What You Need to Know About the Definition of ‘RISK’

(By Zoe Henry)

Risk is also characterized by uncertainty: If you get into a car crash, that’s the risk you incurred by driving on the freeway. If your business goes bankrupt, that’s part and parcel of the risk you took in pursuing entrepreneurship. As the famed Virgin Group founder, Richard Branson, puts it: “In the end, you’ve got say, ‘Screw it, just do it’…and if you fall flat on your face, pick yourself up and try again.

There’s a discrepancy between how the average person defines risk and how the finance industry does–and if you don’t reframe your thinking, you could end up getting seriously disappointed.

That’s according to Carl Richards, a seasoned money advisor, writing in his recent column for The New York Times. Financial advisors, he explains, see risk in quantifiable terms: Risk describes variables, but those variables exist within known limits.

Risk is also characterized by uncertainty: If you get into a car crash, that’s the risk you incurred by driving on the freeway. If your business goes bankrupt, that’s part and parcel of the risk you took in pursuing entrepreneurship. As the famed Virgin Group founder, Richard Branson, puts it: “In the end, you’ve got say, ‘Screw it, just do it’…and if you fall flat on your face, pick yourself up and try again.”

Sure, approaching risk can be easy at the beginning, when you and your investors are bright-eyed and bushy-tailed about the economic prospects. The real problem comes when you perceive your advisors as having accounted for the unknown: “I’m…betting that if you heard a term like ‘risk management model,’ you really thought, ‘uncertainty management model.’ Unfortunately, no financial firm offers uncertainty management,” Richards writes.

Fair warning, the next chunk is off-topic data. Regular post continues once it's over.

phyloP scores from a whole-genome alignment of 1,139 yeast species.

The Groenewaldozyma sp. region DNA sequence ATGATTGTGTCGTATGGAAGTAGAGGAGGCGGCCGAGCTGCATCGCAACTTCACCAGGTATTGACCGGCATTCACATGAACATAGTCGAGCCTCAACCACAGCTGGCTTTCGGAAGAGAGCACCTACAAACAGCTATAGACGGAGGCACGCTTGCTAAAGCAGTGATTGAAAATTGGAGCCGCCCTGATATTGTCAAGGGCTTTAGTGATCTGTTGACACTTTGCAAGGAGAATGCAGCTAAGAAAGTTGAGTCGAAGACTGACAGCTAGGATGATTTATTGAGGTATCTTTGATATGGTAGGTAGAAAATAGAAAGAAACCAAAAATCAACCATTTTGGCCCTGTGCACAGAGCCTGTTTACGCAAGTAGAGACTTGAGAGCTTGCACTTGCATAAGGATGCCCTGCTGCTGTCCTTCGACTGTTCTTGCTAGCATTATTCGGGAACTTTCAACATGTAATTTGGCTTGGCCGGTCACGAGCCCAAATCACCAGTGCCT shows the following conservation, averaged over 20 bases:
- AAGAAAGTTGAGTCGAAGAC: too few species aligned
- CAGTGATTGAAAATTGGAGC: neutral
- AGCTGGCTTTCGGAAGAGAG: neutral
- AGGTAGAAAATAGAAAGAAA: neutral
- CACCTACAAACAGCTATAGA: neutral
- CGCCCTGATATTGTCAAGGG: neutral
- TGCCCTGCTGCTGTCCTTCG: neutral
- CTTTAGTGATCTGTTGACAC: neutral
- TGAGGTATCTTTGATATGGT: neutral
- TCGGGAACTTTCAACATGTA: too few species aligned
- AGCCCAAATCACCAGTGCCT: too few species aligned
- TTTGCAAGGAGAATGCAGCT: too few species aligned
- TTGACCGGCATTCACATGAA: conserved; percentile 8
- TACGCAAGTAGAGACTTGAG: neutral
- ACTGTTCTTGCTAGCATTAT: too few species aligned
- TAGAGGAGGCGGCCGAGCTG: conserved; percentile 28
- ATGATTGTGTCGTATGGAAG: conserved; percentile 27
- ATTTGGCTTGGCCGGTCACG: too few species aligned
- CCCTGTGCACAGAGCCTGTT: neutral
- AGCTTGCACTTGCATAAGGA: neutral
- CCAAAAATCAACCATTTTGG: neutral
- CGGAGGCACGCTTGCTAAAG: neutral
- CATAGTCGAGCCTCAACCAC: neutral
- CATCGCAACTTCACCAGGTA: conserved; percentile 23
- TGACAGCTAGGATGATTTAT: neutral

A company like Vanguard could never have accounted for the 2008 economic recession, nor could Branson have predicted the October 2014 crash of his Virgin Galactic spacecraft.

The solution is not to change your definition of risk, argues Richards, but rather to own up to the fact that your advisor’s definition is different.

Ultimately, you can’t account for uncertainty. You can, however, manage your expectations the next time you take a risk, and control your behavior after the fact. As Branson recently wrote on the heels of the team’s disaster: “What I’m proud of is [what] the whole Virgin Galactic team [has] done in being so positive in pulling together and looking forward.”

So while you can’t plan for every eventuality, you can control your reaction to them. And if your investment does go down in metaphorical flames, you can at least choose to have the resolve to start fresh.

Zoë Henry is a staff reporter at Inc. and a graduate of Brown University. She lives in Brooklyn, New York. Find her on Twitter @ZoeLaHenry

Source: INC

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